Transfusion medicine

Restrictions on transfusion for upper GI bleeding: putting evidence into practice


A restrictive transfusion strategy may be suitable for many patients presenting with upper GI bleeding though a challenge remains in finding a balance between its risk and benefits.

A South Australian study, comprising an audit of practice at three hospitals in 2014, showed just over half (56%) of patients met the criteria for consideration of restrictive transfusion practice as described in a seminal European trial.

Reasons for exclusions from consideration in the local study of 89 patients included a recent acute ischaemic event and massive bleeding.

However other exclusion criteria applied in the highly regulated RCT setting, such as a previous transfusion in the last 90 days or a Rockall score of 0 with Hb>120 g/L, were not necessarily relevant in the real world.

When those exclusions were removed, the study found 70% of their cohort would have qualified for a restrictive transfusion strategy of <70 g/L.

The audit found of the people who met the inclusion criteria, 58% received a transfusion. Almost half were single unit transfusions.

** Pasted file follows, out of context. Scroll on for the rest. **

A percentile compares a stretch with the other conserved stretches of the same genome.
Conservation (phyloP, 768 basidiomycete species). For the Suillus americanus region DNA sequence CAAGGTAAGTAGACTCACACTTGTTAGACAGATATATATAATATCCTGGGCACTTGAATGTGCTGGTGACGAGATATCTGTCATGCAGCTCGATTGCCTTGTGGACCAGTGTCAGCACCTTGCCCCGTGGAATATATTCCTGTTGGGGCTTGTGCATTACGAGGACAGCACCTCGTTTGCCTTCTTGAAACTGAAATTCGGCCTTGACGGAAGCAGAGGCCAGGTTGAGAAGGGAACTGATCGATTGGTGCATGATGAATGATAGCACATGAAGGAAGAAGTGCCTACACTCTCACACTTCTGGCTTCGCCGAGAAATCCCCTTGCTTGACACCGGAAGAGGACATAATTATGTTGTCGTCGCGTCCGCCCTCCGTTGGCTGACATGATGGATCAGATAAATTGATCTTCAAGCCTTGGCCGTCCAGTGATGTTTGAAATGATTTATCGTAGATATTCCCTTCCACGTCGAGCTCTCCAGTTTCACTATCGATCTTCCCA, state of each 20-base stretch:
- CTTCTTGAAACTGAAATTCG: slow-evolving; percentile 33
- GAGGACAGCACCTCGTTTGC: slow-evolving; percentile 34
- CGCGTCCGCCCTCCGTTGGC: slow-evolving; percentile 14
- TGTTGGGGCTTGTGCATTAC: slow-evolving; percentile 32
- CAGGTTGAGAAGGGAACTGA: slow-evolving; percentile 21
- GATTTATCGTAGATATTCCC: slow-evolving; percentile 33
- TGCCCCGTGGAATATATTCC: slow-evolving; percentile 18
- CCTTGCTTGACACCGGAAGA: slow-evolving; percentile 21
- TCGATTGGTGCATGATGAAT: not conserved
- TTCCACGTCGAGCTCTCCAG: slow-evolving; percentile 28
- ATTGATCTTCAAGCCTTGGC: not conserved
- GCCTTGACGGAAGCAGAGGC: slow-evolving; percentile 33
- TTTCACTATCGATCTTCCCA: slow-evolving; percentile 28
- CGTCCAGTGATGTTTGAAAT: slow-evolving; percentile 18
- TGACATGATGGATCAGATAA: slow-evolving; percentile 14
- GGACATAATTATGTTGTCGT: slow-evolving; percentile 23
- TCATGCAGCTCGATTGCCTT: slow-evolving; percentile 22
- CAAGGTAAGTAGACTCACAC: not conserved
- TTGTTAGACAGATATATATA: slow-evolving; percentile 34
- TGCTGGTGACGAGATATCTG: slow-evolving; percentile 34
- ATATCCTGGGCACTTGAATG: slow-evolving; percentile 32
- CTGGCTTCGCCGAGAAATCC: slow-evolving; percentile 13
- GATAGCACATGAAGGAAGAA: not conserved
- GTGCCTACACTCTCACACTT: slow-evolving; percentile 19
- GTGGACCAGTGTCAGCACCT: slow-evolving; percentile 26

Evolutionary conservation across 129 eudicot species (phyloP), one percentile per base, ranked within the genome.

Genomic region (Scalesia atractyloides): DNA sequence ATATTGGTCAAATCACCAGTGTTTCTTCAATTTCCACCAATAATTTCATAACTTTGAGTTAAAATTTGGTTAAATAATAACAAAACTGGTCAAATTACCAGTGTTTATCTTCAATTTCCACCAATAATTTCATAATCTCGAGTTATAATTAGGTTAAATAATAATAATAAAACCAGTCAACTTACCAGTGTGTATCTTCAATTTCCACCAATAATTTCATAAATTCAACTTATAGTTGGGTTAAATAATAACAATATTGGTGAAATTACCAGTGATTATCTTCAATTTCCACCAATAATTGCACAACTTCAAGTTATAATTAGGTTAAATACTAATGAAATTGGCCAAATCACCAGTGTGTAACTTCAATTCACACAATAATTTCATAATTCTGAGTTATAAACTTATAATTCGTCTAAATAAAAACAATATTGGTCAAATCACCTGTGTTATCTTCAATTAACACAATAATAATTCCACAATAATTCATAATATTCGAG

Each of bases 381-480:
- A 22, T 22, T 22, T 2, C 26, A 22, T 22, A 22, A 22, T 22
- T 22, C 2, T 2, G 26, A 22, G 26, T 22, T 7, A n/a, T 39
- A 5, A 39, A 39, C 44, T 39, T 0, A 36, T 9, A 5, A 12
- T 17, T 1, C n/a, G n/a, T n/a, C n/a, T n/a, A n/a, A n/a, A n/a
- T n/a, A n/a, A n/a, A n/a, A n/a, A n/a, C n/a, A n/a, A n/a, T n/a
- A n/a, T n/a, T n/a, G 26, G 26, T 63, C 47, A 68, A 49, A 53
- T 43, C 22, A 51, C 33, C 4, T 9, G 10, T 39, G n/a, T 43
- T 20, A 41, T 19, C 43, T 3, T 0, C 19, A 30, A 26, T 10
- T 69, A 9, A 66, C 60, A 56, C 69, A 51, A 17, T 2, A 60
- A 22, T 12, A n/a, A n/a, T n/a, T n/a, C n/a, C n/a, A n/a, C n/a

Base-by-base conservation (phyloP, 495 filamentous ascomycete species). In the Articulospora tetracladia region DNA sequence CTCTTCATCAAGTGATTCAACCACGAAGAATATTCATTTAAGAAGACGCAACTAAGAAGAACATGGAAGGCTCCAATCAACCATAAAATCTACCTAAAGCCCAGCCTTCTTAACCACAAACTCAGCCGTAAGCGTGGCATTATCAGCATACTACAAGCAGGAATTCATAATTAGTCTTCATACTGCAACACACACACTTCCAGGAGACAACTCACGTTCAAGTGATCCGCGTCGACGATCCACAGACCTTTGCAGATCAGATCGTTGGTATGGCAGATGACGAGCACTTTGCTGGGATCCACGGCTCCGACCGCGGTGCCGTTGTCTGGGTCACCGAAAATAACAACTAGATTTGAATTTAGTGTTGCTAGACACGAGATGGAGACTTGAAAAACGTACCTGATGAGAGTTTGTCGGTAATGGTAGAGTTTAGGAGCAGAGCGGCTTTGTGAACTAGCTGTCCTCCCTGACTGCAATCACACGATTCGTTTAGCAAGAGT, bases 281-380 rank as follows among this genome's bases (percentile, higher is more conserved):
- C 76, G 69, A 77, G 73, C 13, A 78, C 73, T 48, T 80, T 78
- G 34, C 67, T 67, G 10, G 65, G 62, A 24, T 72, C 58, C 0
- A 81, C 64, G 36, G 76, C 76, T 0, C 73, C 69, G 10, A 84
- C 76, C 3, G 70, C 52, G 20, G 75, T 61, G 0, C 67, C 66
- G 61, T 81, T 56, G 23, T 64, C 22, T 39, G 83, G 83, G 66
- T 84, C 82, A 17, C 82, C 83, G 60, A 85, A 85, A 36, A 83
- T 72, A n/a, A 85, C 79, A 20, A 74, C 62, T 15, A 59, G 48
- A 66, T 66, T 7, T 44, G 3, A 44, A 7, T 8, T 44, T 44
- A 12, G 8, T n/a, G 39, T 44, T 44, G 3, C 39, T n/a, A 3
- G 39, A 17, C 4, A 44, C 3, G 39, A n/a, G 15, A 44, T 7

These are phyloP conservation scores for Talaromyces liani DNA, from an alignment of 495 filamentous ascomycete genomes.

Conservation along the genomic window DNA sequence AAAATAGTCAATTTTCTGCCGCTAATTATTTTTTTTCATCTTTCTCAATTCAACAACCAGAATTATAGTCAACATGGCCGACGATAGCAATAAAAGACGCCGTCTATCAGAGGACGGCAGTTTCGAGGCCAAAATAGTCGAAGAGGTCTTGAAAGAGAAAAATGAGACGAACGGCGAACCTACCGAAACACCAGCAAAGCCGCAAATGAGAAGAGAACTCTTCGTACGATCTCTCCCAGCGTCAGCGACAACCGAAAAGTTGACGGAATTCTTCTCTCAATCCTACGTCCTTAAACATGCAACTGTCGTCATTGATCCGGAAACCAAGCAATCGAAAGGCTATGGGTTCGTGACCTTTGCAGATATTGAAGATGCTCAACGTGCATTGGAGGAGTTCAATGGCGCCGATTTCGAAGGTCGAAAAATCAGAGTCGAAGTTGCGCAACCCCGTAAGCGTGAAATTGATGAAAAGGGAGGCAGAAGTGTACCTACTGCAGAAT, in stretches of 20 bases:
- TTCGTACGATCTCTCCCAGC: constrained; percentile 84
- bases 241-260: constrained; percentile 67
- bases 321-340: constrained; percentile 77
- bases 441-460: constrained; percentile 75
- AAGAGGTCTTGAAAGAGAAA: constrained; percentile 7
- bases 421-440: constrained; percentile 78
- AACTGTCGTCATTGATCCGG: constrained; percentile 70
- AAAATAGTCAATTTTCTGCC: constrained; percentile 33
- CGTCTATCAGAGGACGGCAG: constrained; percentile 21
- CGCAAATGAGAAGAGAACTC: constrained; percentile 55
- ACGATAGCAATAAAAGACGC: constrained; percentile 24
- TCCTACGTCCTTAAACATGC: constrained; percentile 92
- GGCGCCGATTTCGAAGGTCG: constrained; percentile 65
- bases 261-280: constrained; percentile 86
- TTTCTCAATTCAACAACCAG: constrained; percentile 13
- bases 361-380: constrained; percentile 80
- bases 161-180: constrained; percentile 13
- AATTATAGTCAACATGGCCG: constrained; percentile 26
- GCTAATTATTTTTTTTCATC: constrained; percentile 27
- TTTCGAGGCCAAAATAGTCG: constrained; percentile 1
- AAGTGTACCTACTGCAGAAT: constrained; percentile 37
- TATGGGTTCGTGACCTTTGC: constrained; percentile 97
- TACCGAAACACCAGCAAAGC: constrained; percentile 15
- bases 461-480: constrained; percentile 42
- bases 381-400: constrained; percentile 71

The study said the majority of patients with upper GI bleeding may be considered suitable for a restrictive transfusion strategy.

“However, concerns regarding overgeneralisation are appropriate and care needs to be taken in assessing which patients are suitable, with transfusion decisions made on the full clinical picture, as under-transfusion may be as damaging as over-transfusion.”

Professor Robert Fraser, head of gastroenterology and hepatology at Finders Medical Centre, said transfusion practice had changed over the last few years from a minimum of two units to the minimum number possible.

“The current practice would be to give one unit and see what the haemoglobin is. There is also a trend to starting the transfusion at a lower haemoglobin level as in some cases there no benefit in transfusing people above the threshold range and in some cases there is harm if you overtransfuse or transfuse too many units.”

He said trying to minimise the amount of blood transfused had benefits for patients as well as the institution in terms of their transfusion requirements.

“The challenge is getting it right and transfusing the right people the right amount at the right level and balancing the risks and benefits.”

He said their audit revealed that in 2014 they probably weren’t matching best practice although there were a number of caveats.

“It showed that at that time we hadn’t taken this on board and … we may have been able to do better and at least consider not transfusing people or transfusing a lower number of units.”

The study said a single haemoglobin threshold was inadequate and other factors such as age and comorbidities had to be taken into account to personalise the treatment.

“Age is an unresolved issue across all specialties. This is a serious intervention and we need to get it right,” Professor Fraser said.

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